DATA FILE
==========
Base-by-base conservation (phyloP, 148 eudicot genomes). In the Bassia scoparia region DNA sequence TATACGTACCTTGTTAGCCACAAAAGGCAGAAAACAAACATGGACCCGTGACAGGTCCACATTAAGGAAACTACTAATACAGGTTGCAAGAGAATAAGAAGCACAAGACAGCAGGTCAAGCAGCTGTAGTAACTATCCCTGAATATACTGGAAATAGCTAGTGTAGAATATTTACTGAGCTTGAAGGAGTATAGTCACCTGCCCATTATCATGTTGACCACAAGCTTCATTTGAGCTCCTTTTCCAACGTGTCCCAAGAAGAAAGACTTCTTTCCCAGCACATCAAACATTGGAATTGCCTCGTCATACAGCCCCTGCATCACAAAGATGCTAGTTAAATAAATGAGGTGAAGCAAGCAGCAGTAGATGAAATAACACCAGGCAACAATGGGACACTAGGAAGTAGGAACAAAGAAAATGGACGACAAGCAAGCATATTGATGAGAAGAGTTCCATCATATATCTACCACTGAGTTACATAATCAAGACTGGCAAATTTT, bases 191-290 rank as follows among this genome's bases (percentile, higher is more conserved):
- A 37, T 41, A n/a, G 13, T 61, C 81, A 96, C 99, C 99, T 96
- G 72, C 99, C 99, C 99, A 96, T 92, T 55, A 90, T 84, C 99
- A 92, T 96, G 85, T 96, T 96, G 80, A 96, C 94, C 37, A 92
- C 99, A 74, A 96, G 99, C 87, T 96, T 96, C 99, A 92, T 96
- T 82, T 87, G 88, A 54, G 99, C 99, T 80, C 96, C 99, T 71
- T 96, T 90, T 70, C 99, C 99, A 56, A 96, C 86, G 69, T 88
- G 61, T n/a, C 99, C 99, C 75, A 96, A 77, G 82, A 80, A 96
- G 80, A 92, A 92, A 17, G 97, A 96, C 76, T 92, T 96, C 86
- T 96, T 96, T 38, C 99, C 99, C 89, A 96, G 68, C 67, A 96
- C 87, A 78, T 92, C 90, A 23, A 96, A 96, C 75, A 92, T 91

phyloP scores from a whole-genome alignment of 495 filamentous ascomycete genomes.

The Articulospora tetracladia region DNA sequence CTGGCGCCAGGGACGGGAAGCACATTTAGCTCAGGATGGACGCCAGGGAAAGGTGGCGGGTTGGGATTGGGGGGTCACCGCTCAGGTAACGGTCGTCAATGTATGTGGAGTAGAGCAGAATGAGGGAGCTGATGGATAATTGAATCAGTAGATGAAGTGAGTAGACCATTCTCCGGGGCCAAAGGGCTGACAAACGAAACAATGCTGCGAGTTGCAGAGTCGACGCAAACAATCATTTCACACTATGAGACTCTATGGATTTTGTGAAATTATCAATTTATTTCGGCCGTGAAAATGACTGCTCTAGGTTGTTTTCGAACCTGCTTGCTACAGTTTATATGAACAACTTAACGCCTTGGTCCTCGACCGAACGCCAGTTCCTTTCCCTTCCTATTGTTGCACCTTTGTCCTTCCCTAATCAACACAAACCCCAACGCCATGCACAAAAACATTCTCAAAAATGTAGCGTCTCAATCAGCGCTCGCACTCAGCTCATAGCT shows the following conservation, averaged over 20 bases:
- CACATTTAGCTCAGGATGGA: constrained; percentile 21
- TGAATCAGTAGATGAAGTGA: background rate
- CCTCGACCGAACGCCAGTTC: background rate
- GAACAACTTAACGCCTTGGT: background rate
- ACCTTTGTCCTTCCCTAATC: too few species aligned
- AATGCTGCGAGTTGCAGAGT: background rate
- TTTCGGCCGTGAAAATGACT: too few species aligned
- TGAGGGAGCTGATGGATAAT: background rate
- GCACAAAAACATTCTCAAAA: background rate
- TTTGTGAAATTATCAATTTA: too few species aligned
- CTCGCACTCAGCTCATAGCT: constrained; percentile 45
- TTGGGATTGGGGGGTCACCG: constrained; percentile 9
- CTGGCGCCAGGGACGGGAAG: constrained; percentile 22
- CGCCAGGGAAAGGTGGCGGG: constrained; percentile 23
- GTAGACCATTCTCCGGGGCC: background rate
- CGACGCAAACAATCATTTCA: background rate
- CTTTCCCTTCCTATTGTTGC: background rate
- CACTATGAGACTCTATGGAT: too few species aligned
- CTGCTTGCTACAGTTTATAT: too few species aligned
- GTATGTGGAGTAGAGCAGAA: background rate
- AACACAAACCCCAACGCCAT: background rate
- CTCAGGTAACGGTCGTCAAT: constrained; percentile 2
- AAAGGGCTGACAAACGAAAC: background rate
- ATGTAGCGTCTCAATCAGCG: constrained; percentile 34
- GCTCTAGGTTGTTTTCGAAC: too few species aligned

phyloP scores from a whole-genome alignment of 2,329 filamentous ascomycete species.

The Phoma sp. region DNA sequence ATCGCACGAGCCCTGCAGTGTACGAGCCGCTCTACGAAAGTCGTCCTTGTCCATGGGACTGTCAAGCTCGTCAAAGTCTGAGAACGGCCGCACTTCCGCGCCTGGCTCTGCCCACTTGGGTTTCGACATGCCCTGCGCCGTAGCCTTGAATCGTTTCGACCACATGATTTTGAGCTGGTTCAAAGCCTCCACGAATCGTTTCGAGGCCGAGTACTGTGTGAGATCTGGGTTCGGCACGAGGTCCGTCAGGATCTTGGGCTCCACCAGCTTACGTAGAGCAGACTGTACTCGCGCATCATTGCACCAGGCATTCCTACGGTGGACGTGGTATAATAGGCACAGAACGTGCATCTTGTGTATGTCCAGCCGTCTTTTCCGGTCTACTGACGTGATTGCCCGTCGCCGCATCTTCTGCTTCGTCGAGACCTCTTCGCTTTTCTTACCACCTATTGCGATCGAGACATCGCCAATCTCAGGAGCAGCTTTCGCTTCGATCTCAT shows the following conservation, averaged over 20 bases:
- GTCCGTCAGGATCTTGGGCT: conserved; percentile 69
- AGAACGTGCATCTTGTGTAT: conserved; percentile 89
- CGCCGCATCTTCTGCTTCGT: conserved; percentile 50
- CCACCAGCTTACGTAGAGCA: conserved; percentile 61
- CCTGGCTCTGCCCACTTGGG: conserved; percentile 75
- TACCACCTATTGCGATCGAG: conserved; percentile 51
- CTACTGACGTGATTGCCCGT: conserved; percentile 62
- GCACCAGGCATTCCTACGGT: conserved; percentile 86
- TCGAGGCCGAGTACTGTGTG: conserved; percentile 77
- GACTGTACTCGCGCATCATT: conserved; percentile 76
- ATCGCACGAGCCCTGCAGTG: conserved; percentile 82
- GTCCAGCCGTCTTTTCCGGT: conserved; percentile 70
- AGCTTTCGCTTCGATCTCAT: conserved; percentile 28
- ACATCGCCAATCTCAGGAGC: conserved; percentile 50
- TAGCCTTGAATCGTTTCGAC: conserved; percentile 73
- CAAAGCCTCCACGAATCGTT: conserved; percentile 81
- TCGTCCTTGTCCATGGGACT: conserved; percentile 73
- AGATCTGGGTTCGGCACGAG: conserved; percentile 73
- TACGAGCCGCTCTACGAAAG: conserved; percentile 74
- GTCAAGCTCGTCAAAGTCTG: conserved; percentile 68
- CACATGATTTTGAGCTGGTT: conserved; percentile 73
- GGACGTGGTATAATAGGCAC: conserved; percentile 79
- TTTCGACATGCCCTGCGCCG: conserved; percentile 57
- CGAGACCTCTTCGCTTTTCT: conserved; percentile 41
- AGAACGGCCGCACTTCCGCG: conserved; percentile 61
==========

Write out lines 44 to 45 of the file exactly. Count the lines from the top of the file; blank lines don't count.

- CCACCAGCTTACGTAGAGCA: conserved; percentile 61
- CCTGGCTCTGCCCACTTGGG: conserved; percentile 75